“Divergent” does not live up to high expectations

By Julia Pearl-Schwartz

Your eyes spring open.  You’re enclosed in a glass box, and after a spilt second you notice a hose on the floor shooting water into the box.  You will drown within minutes unless you can formulate a plan to escape.

This is an example of one of the tests that Tris (Shailene Woodley) must endure to prove she is “Dauntless” in the new movie “Divergent.”

The movie, based on Veronica Roth’s novel of the same name, premiered last Friday.  It has an intriguing premise, but the film drags on for too long and becomes bland.

Tris lives in a society in which people must choose to be a part of one of five factions: Abnegation, Erudite, Dauntless, Candor or Amity.

But when Tris takes an aptitude test to help make this impossible decision, she is deemed divergent: she could place in all five groups.  Because such people threaten society, the government concludes that they must be killed.

Consequently, Tris is determined to appear Dauntless (a faction known for being wild and risky).  But her Dauntless leader, Four (Theo James), is unconvinced. However, he happens to be divergent himself, which sparks a romance between the two.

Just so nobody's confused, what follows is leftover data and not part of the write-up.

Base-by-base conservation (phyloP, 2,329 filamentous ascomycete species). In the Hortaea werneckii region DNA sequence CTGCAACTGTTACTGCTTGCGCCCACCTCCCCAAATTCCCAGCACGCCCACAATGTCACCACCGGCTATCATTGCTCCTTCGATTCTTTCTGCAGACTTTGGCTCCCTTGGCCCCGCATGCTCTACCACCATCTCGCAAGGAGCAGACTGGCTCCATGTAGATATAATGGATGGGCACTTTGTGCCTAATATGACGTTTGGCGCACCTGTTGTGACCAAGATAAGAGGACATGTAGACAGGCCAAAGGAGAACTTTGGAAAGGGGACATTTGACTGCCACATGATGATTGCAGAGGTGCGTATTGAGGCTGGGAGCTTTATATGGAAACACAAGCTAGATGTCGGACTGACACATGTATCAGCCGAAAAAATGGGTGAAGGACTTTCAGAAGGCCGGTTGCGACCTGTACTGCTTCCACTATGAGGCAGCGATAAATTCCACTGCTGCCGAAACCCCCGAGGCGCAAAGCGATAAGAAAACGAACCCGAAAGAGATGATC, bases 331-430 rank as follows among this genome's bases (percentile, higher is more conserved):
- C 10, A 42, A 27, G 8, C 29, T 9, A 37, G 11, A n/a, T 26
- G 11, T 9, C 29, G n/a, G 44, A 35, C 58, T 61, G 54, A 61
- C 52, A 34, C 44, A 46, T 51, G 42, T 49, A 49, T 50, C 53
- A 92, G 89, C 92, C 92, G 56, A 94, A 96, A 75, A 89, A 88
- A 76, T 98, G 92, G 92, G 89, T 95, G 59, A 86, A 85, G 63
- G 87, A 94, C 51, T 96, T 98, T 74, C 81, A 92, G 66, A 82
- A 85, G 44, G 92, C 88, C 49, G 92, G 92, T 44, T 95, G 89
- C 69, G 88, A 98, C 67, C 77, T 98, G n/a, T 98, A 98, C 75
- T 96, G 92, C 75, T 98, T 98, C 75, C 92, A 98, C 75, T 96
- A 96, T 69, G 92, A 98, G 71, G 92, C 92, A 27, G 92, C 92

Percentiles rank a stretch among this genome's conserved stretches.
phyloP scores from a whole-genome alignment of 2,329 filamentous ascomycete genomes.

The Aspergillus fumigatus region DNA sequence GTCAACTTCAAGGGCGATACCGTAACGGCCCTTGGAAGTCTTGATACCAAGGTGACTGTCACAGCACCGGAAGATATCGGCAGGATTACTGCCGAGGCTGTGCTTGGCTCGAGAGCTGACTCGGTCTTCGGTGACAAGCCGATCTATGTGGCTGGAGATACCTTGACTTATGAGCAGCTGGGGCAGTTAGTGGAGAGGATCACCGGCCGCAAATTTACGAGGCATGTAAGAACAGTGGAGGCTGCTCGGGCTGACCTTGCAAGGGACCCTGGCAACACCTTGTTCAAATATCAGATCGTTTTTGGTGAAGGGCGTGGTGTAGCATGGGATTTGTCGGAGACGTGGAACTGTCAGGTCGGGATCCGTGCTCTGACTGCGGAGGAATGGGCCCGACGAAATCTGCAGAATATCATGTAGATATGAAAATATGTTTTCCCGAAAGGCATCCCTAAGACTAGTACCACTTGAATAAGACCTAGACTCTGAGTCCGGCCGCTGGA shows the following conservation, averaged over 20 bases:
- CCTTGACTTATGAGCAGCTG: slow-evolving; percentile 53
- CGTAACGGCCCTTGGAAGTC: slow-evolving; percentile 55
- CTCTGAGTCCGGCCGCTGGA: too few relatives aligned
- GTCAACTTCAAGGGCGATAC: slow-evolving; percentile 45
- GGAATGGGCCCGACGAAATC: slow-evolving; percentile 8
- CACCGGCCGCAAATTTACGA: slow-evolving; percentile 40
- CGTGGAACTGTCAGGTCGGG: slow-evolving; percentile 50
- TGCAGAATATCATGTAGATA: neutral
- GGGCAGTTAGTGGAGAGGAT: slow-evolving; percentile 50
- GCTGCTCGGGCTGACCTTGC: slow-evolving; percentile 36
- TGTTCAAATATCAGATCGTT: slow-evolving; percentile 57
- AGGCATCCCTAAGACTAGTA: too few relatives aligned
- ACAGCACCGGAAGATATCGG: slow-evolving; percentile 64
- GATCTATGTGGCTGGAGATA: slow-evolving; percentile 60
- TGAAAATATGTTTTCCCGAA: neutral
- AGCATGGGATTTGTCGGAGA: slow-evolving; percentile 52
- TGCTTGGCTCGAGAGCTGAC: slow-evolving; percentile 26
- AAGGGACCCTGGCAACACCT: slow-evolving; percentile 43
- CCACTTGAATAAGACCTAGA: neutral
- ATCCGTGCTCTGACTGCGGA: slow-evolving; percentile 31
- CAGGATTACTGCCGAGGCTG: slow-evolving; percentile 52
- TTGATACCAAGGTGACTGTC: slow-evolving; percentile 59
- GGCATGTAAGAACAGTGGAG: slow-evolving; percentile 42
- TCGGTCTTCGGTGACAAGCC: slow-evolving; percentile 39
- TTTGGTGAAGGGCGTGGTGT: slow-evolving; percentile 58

Shailene Woodley in a scene from "Divergent." (AP Photo/Summit Entertainment, Jaap Buitendijk)
Shailene Woodley in a scene from “Divergent.” (AP Photo/Summit Entertainment, Jaap Buitendijk)

While the idea for this movie is definitely interesting, it seems almost interminable. Sure, the beginning of the movie is mostly entertaining and the story kicks off well.

But as it continues, the plot becomes dull.  The only aspect keeping the movie moving is the potential relationship between Four and Tris.

And about halfway through the film, the plot becomes so complicated that it appears unsolvable (hence the endlessness).

A plot twist that should be captivating is really just irritating, because it involves so many different parties and story lines (spoiler alert)—Tris’ parents die, the faction system gets shaken up, the government starts to control the brains of Dauntless members, and Four becomes evil (for a little while).

And those are just a few of the problems depicted—too many factors combine to form an overwhelming plot that made me zone out while watching.

There were some aspects that I enjoyed, though.  Some parts of the movie are even inspirational.  I liked hearing the Dauntless leaders give pep talks about how fear should be exciting rather than inhibiting.

It was also entertaining to watch Tris train for Dauntless. But like the rest of the movie, this part of the story is overdone.

Despite the potential that this movie has, it doesn’t meet its high expectations.  It has an exciting premise, but fails to be sufficiently concise and entertaining.